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No Justice, No Peace: Racial Trauma

* I want to start this piece with a disclaimer. I am a white, cis-gendered, straight female therapist and thus, have never experienced racial trauma. Yet, I think speaking about racial trauma is important as this topic is detrimental not only for our BIPOC friends and family, but also as another portion for white people to do the work of learning. I tried my best to pull resources from BIPOC writers only who were able to speak first-hand about racial trauma. I have the privilege to have your attention on this topic and I hope that while I can't speak from experience about racial trauma, I can try to shed light on an important issue through the lens of others.

What is Racial Trauma?

Racial trauma is a specific form of complex trauma. It includes direct, but also vicarious forms of trauma including the mistreatment, abuse, violence, prejudice, and inequalities of Black, Indigenous, and people of color. Racial issues are considered a complex trauma due to the long, withstanding effects of injustice as well as the many different forms that racism is accounted for in society. Racial trauma does not only include the present-day racial tensions, but also those of the past that also impacted ancestors of generations before. Racism is individual, historical, and systemic. This means that racial trauma is not just present in one situation, it is experienced and causes widespread, long-lasting effects in multiple areas throughout time.

It's been documented that racial trauma leads to negative physical and mental health outcomes. For just Black Americans alone, it was found that 60% endorsed at least one experience of racial discrimination in their lifetime. This does not even account for the numerous other groups that are identified as racial-ethnic minority groups. Not only are the experiences of racial trauma prevalent in probably every BIPOC's life, but these inequalities can even produce mental health concerns that meet the criteria for post-traumatic stress disorder. However, these concerns are not taken into account and instead marginalized communities are blamed for their reactions to these traumas.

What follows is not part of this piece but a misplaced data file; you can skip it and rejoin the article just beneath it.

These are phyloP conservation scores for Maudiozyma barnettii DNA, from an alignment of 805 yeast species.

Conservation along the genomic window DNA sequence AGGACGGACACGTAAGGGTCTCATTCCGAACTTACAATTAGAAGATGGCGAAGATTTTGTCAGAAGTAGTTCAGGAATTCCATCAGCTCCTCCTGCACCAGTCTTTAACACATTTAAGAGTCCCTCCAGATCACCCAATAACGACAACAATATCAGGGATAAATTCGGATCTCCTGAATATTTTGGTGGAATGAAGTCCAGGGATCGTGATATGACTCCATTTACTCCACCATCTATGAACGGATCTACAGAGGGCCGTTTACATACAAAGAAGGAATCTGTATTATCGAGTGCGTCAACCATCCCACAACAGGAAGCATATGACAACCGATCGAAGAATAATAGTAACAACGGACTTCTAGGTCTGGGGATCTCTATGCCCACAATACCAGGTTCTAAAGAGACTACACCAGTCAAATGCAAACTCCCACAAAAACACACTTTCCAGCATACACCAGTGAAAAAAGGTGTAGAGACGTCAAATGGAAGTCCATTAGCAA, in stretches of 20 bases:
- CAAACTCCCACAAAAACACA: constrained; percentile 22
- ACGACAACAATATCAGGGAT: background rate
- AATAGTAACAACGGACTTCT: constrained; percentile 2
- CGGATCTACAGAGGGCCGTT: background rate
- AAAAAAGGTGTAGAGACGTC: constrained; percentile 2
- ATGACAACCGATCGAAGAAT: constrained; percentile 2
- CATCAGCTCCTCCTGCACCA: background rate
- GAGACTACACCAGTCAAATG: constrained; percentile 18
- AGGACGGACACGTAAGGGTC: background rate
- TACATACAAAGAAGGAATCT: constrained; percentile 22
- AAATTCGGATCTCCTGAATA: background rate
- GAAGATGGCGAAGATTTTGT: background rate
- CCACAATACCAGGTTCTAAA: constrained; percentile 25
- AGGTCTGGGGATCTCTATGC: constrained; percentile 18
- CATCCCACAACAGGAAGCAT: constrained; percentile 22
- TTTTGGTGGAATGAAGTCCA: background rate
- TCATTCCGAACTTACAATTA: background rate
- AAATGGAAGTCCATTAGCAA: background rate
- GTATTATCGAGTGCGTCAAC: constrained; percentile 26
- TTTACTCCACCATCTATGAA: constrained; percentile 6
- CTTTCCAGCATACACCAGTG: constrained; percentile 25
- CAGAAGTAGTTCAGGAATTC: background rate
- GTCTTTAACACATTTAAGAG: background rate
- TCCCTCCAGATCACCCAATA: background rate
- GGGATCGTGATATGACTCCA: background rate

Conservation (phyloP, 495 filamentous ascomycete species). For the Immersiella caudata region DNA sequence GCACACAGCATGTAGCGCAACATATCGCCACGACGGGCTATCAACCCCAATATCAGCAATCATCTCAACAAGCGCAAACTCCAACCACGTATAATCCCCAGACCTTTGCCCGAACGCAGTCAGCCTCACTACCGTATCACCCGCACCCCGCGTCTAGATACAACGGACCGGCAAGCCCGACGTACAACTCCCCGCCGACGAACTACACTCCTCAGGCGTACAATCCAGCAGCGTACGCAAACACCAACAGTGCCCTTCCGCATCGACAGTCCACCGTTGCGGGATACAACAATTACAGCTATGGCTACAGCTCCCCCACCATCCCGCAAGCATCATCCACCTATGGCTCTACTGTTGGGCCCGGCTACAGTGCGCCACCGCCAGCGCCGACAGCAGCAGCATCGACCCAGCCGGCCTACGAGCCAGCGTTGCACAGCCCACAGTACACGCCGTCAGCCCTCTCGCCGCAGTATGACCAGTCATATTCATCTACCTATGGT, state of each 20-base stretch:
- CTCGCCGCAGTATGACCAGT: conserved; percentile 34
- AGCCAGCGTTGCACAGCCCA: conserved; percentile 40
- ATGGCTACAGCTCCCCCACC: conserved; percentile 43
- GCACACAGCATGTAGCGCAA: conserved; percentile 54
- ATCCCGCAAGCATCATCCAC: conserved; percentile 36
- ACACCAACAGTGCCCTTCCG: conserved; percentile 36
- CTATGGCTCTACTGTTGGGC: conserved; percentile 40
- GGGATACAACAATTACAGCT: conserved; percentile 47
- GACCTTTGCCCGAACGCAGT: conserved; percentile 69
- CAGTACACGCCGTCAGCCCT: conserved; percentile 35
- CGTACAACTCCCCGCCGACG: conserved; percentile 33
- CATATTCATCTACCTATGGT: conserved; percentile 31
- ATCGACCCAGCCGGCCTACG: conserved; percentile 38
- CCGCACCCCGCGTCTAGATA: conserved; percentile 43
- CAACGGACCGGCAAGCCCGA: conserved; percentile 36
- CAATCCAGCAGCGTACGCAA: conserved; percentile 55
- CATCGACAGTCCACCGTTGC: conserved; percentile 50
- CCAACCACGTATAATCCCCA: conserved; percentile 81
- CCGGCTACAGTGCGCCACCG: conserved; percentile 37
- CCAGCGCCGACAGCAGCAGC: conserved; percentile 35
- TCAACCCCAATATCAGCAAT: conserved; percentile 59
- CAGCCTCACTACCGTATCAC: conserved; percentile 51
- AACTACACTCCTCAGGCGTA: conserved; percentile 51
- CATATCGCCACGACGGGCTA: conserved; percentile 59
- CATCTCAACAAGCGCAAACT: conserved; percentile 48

Racial trauma is exacerbated by intersectional identities, too. Being a part of multiple marginalized communities makes it harder to receive support for racial trauma as well. Stereotypes, judgments, erasure, and being targeted are just a few of the consequences for those who occupy multiple marginalized identities. Take for example the media response to George Floyd's murder vs. the multiple murders that were occurring in trans Black and Latinx communities in recent years (54 in 2021 alone). While both are identified as racial-ethnic minorities, the difference between their intersectional identities may have played a role in media response and, in turn, the outcome of justice.

Specific Impacts of Racial Trauma

Studies reveal that adverse childhood events (ACE) have significant effects on people who experience childhood trauma. While the ACEs study was comprised of 17,000 children from Southern California only, subsequent studies shed a light on the fact that BIPOC experience trauma at a higher rate than their white counterparts. However, the ACEs study does not even take into account racial trauma.

We already know that racial trauma can produce post-traumatic stress disorder symptoms and poor physical health conditions as well. The University of Georgia Psychology Department digs in a little further about the specific mental health and physical effects that racial trauma has on racial-ethnic minority groups: